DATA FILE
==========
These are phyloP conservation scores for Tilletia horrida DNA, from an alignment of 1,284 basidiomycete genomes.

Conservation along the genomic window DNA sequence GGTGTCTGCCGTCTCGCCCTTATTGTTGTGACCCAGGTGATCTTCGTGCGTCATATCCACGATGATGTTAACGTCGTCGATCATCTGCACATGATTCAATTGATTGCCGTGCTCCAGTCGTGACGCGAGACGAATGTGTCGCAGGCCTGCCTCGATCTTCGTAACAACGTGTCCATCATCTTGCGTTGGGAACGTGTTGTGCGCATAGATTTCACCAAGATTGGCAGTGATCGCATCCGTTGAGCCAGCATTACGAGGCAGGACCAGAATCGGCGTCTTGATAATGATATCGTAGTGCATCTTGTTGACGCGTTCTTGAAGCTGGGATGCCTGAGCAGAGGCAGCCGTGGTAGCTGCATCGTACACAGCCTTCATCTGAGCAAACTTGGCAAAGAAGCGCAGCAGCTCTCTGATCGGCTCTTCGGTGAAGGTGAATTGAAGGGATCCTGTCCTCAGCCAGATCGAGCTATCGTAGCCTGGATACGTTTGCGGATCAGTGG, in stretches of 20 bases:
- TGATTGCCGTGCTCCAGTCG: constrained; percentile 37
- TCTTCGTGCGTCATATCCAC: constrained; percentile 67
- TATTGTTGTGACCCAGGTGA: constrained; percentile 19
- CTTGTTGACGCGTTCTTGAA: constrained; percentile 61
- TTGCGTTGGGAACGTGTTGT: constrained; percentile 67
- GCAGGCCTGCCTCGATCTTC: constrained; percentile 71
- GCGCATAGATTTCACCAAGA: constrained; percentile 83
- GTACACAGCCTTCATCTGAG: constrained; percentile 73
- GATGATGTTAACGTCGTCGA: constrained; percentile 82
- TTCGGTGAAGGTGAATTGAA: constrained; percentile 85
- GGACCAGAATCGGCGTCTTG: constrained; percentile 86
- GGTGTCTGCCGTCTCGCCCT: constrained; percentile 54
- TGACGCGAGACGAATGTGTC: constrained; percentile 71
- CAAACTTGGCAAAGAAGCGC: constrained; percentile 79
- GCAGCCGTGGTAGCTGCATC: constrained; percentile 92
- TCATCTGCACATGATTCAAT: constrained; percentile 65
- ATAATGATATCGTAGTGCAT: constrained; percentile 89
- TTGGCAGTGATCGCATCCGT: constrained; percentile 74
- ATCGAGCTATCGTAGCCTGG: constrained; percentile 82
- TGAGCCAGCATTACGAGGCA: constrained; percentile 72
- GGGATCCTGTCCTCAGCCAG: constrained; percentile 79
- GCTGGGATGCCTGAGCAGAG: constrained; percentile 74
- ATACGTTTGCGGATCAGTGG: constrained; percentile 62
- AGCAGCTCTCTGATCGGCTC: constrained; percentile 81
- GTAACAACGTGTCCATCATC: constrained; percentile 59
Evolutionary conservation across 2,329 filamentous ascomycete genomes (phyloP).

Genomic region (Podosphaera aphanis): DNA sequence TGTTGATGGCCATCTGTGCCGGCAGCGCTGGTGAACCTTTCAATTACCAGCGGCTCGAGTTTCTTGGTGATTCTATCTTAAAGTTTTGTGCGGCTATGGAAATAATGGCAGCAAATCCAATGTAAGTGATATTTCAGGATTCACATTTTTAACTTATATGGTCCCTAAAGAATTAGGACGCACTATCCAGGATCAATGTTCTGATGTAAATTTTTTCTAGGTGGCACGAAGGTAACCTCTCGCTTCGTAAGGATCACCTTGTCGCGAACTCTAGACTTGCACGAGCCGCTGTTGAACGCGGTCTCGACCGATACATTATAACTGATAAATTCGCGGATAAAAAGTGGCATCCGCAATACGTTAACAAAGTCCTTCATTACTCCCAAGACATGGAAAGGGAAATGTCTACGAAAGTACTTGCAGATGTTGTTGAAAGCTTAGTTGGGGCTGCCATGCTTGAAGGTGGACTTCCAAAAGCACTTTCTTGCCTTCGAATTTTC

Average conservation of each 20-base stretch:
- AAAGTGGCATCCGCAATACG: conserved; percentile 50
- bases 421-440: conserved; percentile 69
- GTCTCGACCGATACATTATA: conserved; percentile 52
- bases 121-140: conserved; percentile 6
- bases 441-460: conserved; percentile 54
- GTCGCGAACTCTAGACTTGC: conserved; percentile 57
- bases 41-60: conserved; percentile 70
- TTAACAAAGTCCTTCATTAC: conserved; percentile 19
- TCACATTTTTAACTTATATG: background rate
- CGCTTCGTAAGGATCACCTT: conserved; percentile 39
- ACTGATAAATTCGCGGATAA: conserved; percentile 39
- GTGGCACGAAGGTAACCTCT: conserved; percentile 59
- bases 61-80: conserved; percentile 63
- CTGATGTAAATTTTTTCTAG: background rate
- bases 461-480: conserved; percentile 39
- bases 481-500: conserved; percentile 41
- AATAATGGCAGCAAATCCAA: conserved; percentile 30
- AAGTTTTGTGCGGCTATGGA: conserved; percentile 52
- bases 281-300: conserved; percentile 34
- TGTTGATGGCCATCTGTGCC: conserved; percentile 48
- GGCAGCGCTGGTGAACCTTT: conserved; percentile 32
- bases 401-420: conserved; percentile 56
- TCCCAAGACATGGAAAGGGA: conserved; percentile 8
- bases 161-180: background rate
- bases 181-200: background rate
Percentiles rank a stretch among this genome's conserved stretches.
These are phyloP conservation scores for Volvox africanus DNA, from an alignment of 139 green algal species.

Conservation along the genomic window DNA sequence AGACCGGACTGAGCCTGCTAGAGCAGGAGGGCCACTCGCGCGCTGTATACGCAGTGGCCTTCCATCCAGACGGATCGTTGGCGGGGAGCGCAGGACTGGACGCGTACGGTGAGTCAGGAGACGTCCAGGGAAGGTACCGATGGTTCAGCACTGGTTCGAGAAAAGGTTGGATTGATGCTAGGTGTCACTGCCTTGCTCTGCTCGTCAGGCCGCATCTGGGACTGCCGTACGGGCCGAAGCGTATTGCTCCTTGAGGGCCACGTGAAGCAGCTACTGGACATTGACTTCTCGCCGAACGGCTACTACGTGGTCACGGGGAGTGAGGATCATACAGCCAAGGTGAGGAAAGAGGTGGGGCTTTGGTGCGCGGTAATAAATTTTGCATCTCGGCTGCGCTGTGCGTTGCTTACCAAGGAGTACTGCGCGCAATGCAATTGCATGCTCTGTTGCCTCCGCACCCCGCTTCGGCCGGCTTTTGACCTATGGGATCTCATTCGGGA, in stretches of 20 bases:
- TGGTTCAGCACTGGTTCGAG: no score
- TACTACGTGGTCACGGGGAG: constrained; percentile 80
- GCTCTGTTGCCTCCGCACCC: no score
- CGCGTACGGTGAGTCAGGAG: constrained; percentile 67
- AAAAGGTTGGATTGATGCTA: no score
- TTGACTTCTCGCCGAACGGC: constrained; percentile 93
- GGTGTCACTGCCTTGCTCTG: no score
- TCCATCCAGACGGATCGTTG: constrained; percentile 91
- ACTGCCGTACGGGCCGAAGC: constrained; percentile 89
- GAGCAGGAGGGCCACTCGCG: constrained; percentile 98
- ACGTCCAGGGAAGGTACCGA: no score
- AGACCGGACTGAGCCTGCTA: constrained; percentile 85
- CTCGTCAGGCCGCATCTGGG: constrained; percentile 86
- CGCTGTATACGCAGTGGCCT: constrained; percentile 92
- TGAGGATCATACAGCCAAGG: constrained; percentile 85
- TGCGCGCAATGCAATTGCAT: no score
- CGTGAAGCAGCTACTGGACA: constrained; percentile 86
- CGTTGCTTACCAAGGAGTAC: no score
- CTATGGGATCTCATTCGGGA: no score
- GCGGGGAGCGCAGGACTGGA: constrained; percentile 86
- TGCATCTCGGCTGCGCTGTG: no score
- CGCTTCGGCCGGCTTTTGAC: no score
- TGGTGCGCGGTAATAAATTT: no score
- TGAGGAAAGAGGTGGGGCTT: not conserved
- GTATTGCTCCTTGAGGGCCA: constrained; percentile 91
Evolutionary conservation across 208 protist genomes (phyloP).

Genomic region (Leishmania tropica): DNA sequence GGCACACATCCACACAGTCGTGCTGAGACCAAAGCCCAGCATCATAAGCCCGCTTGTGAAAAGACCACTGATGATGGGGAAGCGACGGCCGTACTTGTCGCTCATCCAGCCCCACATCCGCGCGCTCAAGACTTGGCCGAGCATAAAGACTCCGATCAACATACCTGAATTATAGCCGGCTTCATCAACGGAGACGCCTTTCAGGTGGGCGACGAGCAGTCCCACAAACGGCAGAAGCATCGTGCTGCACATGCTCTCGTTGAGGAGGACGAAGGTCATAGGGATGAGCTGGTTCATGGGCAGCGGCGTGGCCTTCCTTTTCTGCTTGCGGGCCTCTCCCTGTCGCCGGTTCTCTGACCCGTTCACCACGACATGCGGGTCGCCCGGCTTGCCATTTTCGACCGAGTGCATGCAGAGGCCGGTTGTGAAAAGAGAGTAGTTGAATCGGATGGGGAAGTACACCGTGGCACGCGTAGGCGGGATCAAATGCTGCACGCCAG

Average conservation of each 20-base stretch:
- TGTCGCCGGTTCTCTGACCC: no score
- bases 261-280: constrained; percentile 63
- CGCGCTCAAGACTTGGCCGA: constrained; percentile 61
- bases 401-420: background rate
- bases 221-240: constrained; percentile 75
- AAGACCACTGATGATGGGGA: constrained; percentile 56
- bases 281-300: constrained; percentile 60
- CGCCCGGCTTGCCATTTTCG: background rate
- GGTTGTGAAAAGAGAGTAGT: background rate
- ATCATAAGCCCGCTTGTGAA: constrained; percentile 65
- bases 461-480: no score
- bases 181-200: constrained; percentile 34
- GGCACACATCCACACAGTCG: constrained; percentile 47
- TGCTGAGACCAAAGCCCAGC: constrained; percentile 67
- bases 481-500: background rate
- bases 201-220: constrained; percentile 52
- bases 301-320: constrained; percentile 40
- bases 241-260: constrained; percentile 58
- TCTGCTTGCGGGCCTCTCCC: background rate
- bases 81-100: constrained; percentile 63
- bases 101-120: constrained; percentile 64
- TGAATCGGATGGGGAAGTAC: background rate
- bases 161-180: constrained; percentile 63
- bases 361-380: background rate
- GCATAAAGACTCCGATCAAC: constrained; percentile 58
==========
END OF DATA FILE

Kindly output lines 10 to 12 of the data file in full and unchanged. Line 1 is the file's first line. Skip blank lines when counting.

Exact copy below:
- GTACACAGCCTTCATCTGAG: constrained; percentile 73
- GATGATGTTAACGTCGTCGA: constrained; percentile 82
- TTCGGTGAAGGTGAATTGAA: constrained; percentile 85